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Climate-Volcanism Feedback and the Toba Eruption of ∼74,000 Years Ago

Published online by Cambridge University Press:  20 January 2017

Michael R. Rampino
Affiliation:
Earth Systems Group, Department of Applied Science, New York University, New York, New York 10003; and NASA, Goddard Institute for Space Studies, New York, New York 10025
Stephen Self
Affiliation:
Department of Geology and Geophysics, School of Ocean and Earth Science and Technology, University of Hawaii at Manoa, Honolulu, Hawaii 96822

Abstract

A general feedback between volcanism and climate at times of transition in the Quaternary climate record is suggested, exemplified by events accompanying the Toba eruption (∼74,000 yr ago), the largest known late Quaternary explosive volcanic eruption. The Toba paroxysm occurred during the δ18O stage 5a-4 transition, a period of rapid ice growth and falling global sea level, which may have been a factor in creating stresses that triggered the volcanic event. Toba is estimated to have produced between 1015 and 1016 g of fine ash and sulfur gases lofted in co-ignimbrite ash clouds to heights of at least 32 ± 5 km, which may have led to dense stratospheric dust and sulfuric acid aerosol clouds. These conditions could have created a brief, dramatic cooling or "volcanic winter," followed by estimated annual Northern Hemisphere surface-temperature decreases of ∼3° to 5°C caused by the longer-lived aerosols. Summer temperature decreases of ⩾10°C at high northern latitudes, adjacent to regions already covered by snow and ice, might have increased snow cover and sea-ice extent, accelerating the global cooling already in progress. Evidence for such climate-volcanic feedback, following Milankovitch periodicities, is found at several climatic transitions.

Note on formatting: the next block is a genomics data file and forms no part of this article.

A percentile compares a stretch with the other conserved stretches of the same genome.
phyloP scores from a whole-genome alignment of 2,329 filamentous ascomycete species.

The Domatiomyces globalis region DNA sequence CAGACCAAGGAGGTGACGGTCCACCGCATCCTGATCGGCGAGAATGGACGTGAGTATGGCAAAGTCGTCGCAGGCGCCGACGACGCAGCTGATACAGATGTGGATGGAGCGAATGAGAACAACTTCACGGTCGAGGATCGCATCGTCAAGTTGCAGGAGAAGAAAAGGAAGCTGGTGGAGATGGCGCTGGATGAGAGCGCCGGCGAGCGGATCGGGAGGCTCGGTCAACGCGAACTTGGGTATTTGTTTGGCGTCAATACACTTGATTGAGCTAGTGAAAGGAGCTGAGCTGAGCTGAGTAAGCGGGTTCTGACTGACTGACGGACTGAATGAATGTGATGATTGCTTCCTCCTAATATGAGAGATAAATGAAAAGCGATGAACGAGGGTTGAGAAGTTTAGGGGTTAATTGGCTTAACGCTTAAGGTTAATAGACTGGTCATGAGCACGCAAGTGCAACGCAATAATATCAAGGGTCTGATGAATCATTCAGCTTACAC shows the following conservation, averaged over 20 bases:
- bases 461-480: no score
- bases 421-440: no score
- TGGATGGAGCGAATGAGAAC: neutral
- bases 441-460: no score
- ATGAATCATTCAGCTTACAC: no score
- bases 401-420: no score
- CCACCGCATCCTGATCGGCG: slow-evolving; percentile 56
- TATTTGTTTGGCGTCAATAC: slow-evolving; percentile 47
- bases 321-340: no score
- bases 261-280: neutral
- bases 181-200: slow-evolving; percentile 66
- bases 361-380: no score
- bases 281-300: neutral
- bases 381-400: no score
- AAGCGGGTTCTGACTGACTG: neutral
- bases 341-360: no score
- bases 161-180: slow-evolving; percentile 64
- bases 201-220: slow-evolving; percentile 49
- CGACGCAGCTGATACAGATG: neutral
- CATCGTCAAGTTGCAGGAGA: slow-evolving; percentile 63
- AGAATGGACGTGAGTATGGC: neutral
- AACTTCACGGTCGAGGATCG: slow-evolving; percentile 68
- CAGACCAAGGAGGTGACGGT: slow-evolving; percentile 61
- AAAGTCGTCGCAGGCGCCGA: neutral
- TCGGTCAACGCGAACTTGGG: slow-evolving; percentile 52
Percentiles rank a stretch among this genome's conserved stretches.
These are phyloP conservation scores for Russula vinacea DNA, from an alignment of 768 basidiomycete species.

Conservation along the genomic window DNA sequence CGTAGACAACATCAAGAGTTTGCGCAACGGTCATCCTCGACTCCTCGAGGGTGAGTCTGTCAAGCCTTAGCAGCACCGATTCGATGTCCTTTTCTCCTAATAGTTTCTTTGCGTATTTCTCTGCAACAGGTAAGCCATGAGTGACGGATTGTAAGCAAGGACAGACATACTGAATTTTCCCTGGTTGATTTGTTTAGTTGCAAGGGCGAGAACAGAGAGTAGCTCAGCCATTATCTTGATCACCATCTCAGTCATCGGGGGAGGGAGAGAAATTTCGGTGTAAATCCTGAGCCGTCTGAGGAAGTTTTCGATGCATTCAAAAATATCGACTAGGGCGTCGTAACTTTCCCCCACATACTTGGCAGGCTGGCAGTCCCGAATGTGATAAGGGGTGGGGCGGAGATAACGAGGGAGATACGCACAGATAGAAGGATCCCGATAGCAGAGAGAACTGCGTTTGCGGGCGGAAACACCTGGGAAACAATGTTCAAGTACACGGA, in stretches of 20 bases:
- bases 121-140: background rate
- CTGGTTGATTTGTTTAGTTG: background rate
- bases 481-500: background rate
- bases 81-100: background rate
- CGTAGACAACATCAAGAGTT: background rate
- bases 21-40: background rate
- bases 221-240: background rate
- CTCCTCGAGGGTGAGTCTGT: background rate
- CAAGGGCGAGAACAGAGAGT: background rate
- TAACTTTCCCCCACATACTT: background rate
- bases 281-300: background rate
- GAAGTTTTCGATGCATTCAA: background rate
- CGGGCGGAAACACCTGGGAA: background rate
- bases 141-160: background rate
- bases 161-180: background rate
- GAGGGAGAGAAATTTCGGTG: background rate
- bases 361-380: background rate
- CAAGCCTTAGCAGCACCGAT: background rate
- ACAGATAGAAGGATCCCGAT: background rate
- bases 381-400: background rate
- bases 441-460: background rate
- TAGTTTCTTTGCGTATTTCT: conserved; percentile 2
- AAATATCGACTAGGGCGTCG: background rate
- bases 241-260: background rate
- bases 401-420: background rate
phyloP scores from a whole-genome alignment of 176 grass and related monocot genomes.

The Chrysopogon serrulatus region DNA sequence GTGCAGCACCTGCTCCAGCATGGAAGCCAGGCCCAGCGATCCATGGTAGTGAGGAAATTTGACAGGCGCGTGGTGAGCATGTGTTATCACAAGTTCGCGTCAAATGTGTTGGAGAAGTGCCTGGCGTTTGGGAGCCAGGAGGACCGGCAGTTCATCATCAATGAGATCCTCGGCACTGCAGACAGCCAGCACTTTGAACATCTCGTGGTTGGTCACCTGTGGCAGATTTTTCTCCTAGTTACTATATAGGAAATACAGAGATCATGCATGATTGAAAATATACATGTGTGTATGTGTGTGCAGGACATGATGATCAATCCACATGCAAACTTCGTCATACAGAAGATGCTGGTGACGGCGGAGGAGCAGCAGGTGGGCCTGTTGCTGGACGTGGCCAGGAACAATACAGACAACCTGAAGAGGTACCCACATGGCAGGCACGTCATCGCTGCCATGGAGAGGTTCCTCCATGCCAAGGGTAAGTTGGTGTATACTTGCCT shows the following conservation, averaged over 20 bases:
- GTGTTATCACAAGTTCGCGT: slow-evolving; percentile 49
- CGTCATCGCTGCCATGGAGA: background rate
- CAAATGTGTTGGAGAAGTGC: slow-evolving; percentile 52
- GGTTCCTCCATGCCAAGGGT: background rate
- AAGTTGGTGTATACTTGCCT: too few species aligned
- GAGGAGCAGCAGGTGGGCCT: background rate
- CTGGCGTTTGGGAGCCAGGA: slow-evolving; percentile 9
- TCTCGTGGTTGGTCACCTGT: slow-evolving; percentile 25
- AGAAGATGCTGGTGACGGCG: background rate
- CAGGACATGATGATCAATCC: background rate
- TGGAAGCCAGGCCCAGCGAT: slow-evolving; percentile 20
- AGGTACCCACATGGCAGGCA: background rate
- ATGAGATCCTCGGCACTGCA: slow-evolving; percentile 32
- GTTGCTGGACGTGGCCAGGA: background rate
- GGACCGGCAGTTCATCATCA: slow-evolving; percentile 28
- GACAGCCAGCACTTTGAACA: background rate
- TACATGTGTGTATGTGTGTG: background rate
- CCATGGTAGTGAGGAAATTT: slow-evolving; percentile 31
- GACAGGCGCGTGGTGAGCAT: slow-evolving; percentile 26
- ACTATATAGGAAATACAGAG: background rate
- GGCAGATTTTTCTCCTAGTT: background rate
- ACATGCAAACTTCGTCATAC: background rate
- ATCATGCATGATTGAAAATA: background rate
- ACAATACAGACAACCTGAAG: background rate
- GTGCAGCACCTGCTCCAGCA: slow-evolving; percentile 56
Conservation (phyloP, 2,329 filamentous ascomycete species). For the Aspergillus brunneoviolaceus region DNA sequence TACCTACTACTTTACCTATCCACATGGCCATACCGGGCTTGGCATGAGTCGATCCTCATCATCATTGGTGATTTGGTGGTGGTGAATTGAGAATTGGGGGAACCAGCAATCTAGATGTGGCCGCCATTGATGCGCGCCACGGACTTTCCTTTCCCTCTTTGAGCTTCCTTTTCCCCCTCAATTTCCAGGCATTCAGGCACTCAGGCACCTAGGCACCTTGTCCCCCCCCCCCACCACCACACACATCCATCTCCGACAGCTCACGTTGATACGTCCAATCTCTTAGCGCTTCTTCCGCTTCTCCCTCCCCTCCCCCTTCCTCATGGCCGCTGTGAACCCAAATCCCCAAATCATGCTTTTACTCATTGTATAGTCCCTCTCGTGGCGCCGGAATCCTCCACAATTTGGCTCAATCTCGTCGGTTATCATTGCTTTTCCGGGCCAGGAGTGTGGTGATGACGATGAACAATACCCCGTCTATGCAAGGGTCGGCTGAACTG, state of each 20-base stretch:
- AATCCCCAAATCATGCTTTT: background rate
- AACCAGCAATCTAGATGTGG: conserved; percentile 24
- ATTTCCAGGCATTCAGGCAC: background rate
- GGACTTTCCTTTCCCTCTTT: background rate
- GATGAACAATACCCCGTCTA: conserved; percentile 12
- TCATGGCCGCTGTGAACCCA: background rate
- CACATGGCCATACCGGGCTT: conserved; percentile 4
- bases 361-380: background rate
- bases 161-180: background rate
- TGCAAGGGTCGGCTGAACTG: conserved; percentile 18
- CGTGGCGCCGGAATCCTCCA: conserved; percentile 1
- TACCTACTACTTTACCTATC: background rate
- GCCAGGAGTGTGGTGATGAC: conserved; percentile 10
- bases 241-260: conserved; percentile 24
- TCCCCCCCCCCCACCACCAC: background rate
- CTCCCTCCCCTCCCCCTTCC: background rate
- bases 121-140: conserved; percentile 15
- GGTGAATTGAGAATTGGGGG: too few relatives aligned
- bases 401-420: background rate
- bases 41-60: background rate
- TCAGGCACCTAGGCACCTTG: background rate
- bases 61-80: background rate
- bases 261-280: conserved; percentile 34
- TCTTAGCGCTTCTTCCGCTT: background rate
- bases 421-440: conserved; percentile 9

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Research Article
Copyright
University of Washington

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